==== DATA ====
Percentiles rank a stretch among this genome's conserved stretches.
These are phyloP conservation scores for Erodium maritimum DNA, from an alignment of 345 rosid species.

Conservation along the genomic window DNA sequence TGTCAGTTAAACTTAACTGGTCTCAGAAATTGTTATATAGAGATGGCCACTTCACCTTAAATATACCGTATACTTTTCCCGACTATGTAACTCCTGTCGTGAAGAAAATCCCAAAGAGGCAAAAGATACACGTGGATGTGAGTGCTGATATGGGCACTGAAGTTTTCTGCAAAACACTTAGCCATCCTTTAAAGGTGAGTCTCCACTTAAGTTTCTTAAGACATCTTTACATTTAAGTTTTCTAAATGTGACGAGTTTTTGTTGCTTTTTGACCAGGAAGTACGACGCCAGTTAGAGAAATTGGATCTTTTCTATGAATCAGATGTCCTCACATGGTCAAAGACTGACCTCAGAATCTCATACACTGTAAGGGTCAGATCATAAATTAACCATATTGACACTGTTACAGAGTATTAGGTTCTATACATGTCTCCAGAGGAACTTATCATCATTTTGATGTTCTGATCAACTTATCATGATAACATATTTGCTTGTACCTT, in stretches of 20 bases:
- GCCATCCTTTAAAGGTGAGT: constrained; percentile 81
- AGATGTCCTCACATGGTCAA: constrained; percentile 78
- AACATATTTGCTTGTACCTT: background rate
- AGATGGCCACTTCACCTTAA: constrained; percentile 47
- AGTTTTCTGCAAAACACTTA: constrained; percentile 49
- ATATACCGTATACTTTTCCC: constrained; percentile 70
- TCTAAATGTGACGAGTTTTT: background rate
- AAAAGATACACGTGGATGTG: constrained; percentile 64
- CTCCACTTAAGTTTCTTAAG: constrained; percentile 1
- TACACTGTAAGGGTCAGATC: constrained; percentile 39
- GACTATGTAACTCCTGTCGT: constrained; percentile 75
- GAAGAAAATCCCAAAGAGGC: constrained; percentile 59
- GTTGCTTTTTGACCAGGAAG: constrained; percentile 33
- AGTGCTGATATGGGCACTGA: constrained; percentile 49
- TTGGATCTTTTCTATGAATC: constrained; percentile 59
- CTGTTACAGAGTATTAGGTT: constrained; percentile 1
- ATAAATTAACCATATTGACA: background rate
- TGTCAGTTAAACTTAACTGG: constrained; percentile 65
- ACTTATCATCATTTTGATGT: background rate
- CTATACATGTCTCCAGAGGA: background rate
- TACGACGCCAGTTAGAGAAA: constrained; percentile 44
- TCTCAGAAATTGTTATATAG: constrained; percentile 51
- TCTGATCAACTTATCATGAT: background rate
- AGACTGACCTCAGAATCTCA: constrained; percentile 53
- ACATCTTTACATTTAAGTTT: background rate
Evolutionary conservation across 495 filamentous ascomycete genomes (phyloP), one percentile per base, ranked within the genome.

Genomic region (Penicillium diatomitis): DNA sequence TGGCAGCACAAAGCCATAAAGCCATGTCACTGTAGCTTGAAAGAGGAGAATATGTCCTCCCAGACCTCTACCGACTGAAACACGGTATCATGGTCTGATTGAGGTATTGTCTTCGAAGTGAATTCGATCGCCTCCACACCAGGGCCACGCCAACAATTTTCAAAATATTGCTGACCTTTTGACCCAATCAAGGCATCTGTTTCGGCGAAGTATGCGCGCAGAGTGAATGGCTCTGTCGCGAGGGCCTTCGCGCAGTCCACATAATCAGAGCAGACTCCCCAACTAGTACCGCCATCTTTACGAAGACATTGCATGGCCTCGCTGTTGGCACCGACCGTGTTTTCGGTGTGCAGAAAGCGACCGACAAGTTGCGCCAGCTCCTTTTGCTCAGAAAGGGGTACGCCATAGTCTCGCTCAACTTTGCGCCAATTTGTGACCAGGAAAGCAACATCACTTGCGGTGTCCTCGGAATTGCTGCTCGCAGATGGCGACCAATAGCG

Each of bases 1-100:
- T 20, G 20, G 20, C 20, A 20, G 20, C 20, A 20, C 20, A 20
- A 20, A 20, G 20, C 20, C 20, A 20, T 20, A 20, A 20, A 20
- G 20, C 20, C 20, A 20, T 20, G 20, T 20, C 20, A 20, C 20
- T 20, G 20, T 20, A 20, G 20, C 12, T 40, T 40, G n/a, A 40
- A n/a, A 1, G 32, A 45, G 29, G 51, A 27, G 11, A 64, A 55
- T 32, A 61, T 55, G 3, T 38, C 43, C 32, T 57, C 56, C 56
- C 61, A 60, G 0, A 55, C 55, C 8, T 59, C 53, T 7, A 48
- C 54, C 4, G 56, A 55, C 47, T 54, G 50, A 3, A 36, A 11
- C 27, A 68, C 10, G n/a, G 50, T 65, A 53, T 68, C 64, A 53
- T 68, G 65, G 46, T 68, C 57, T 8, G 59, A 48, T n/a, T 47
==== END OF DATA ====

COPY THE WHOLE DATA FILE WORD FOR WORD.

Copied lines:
Percentiles rank a stretch among this genome's conserved stretches.
These are phyloP conservation scores for Erodium maritimum DNA, from an alignment of 345 rosid species.

Conservation along the genomic window DNA sequence TGTCAGTTAAACTTAACTGGTCTCAGAAATTGTTATATAGAGATGGCCACTTCACCTTAAATATACCGTATACTTTTCCCGACTATGTAACTCCTGTCGTGAAGAAAATCCCAAAGAGGCAAAAGATACACGTGGATGTGAGTGCTGATATGGGCACTGAAGTTTTCTGCAAAACACTTAGCCATCCTTTAAAGGTGAGTCTCCACTTAAGTTTCTTAAGACATCTTTACATTTAAGTTTTCTAAATGTGACGAGTTTTTGTTGCTTTTTGACCAGGAAGTACGACGCCAGTTAGAGAAATTGGATCTTTTCTATGAATCAGATGTCCTCACATGGTCAAAGACTGACCTCAGAATCTCATACACTGTAAGGGTCAGATCATAAATTAACCATATTGACACTGTTACAGAGTATTAGGTTCTATACATGTCTCCAGAGGAACTTATCATCATTTTGATGTTCTGATCAACTTATCATGATAACATATTTGCTTGTACCTT, in stretches of 20 bases:
- GCCATCCTTTAAAGGTGAGT: constrained; percentile 81
- AGATGTCCTCACATGGTCAA: constrained; percentile 78
- AACATATTTGCTTGTACCTT: background rate
- AGATGGCCACTTCACCTTAA: constrained; percentile 47
- AGTTTTCTGCAAAACACTTA: constrained; percentile 49
- ATATACCGTATACTTTTCCC: constrained; percentile 70
- TCTAAATGTGACGAGTTTTT: background rate
- AAAAGATACACGTGGATGTG: constrained; percentile 64
- CTCCACTTAAGTTTCTTAAG: constrained; percentile 1
- TACACTGTAAGGGTCAGATC: constrained; percentile 39
- GACTATGTAACTCCTGTCGT: constrained; percentile 75
- GAAGAAAATCCCAAAGAGGC: constrained; percentile 59
- GTTGCTTTTTGACCAGGAAG: constrained; percentile 33
- AGTGCTGATATGGGCACTGA: constrained; percentile 49
- TTGGATCTTTTCTATGAATC: constrained; percentile 59
- CTGTTACAGAGTATTAGGTT: constrained; percentile 1
- ATAAATTAACCATATTGACA: background rate
- TGTCAGTTAAACTTAACTGG: constrained; percentile 65
- ACTTATCATCATTTTGATGT: background rate
- CTATACATGTCTCCAGAGGA: background rate
- TACGACGCCAGTTAGAGAAA: constrained; percentile 44
- TCTCAGAAATTGTTATATAG: constrained; percentile 51
- TCTGATCAACTTATCATGAT: background rate
- AGACTGACCTCAGAATCTCA: constrained; percentile 53
- ACATCTTTACATTTAAGTTT: background rate
Evolutionary conservation across 495 filamentous ascomycete genomes (phyloP), one percentile per base, ranked within the genome.

Genomic region (Penicillium diatomitis): DNA sequence TGGCAGCACAAAGCCATAAAGCCATGTCACTGTAGCTTGAAAGAGGAGAATATGTCCTCCCAGACCTCTACCGACTGAAACACGGTATCATGGTCTGATTGAGGTATTGTCTTCGAAGTGAATTCGATCGCCTCCACACCAGGGCCACGCCAACAATTTTCAAAATATTGCTGACCTTTTGACCCAATCAAGGCATCTGTTTCGGCGAAGTATGCGCGCAGAGTGAATGGCTCTGTCGCGAGGGCCTTCGCGCAGTCCACATAATCAGAGCAGACTCCCCAACTAGTACCGCCATCTTTACGAAGACATTGCATGGCCTCGCTGTTGGCACCGACCGTGTTTTCGGTGTGCAGAAAGCGACCGACAAGTTGCGCCAGCTCCTTTTGCTCAGAAAGGGGTACGCCATAGTCTCGCTCAACTTTGCGCCAATTTGTGACCAGGAAAGCAACATCACTTGCGGTGTCCTCGGAATTGCTGCTCGCAGATGGCGACCAATAGCG

Each of bases 1-100:
- T 20, G 20, G 20, C 20, A 20, G 20, C 20, A 20, C 20, A 20
- A 20, A 20, G 20, C 20, C 20, A 20, T 20, A 20, A 20, A 20
- G 20, C 20, C 20, A 20, T 20, G 20, T 20, C 20, A 20, C 20
- T 20, G 20, T 20, A 20, G 20, C 12, T 40, T 40, G n/a, A 40
- A n/a, A 1, G 32, A 45, G 29, G 51, A 27, G 11, A 64, A 55
- T 32, A 61, T 55, G 3, T 38, C 43, C 32, T 57, C 56, C 56
- C 61, A 60, G 0, A 55, C 55, C 8, T 59, C 53, T 7, A 48
- C 54, C 4, G 56, A 55, C 47, T 54, G 50, A 3, A 36, A 11
- C 27, A 68, C 10, G n/a, G 50, T 65, A 53, T 68, C 64, A 53
- T 68, G 65, G 46, T 68, C 57, T 8, G 59, A 48, T n/a, T 47